French parliament passes rail reform that sparked months of strikes
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French lawmakers on Thursday gave final approval to a controversial reform of indebted state rail operator SNCF, handing President Emmanuel Macron a key victory in his battle with trade unions.
The vote in the Senate is a blow to the labour movement, which called three months of rolling strikes over the bill, the longest industrial action on French railways in over 30 years.
The bill also cleared the lower house of parliament in an earlier vote on Wednesday.
Analysts have compared the standoff between the centrist Macron and French railworkers with Margaret Thatcher's showdown with British miners in the 1980s.
It is being closely watched as a sign of Macron's ability to face down France's unions, which have had success in pressuring previous governments to withdraw, or significantly water down, unpopular reforms.
Train drivers particularly had resisted plans to deny job and pension guarantees to new rail recruits, as well as plans to turn the SNCF into a joint-stock company, which they see as a first step toward privatisation.
The government argues the loss-making SNCF -- a bastion of the union movement -- needs to cut costs and improve flexibility before the EU passenger rail market opens up to competition.
A poll showed voters largely on board with the changes, unswayed by 30 days of strikes since early April that have caused headaches for millions of travellers on two days out of every five.
The SNCF has estimated the cost of the walkouts at 400 million euros ($470 million).
Labour leaders have refused to concede victory, announcing that the strikes would continue as planned until June 28.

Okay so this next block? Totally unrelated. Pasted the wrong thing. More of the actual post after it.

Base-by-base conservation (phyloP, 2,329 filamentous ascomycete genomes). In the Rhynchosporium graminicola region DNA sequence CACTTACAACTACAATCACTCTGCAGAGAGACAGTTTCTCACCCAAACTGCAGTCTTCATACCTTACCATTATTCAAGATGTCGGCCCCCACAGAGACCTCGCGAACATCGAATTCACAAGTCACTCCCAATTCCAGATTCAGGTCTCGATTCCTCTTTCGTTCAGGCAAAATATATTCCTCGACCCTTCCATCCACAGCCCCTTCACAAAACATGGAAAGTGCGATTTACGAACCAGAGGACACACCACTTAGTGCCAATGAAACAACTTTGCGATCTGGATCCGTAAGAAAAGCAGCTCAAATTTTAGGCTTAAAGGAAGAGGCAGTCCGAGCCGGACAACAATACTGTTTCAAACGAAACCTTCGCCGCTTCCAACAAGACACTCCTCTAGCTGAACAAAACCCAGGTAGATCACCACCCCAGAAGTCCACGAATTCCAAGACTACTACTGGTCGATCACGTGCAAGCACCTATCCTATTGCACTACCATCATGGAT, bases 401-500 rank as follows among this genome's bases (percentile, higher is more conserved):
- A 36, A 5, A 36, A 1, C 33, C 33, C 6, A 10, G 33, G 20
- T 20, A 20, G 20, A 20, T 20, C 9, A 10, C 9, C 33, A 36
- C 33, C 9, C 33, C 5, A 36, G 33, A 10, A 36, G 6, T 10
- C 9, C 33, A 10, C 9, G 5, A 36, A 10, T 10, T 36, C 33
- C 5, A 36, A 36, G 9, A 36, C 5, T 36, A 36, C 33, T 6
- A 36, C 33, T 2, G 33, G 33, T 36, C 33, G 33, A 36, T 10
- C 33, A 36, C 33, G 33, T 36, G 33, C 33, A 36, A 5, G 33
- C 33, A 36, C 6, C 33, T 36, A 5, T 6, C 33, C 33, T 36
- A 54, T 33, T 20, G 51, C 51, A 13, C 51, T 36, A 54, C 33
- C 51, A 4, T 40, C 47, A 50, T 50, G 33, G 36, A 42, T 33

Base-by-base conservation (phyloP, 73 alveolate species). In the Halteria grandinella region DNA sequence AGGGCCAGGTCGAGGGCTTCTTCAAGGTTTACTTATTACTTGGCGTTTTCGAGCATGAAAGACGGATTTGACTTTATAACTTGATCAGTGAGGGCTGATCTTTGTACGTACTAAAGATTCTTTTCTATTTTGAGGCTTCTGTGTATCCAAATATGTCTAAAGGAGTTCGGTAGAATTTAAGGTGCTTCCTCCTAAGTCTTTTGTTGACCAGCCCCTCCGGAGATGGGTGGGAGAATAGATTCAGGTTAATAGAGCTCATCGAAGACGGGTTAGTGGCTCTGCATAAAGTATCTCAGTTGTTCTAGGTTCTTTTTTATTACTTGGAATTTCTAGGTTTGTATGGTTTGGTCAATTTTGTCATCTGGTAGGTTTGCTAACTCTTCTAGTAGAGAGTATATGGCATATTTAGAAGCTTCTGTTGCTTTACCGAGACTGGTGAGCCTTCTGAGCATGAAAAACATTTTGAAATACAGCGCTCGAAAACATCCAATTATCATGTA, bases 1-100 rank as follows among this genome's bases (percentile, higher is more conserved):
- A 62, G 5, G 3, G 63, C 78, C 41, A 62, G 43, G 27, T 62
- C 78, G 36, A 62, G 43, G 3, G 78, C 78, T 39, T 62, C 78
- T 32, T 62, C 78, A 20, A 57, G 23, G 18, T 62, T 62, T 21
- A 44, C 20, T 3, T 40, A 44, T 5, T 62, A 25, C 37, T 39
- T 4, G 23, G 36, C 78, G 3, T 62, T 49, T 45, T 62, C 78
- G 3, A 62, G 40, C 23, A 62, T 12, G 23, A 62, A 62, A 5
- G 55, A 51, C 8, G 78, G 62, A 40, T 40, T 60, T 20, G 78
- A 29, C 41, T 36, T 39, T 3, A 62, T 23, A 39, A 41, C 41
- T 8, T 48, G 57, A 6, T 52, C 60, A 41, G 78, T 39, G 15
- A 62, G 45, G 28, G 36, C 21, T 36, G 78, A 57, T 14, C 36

"This strike is far from over," Philippe Martinez of the hardline CGT, France's biggest public sector union, said.
But the movement has been showing signs of fatigue, with the number of strikers steadily tapering off in recent weeks.
An estimated 12.78 percent of workers walked off the job on Wednesday, down from around 34 percent in April.
Union leaders can claim to have won several concessions, including job guarantees for existing staff if they take a position with a new operator arriving in France.
The government has also pledged to take on 35 billion euros of SNCF debt and to not sell off the newly created SNCF shares.
Having refused to back down on the key elements of his plan, Macron may have cleared his path for equally tricky reforms to France's strained pension system and vast public sector.
"For Emmanuel Macron and (Prime Minister) Édouard Philippe, this political victory against a fortress long deemed unassailable [the SNCF] changes everything," the rightwing Figaro newspaper wrote in an editorial Monday.
The 40-year-old president has eased labour protections since taking office a year ago. He has also scrapped a wealth tax, saying the move was needed to spur growth, earning the moniker “president of the rich”.
(FRANCE 24 with AFP)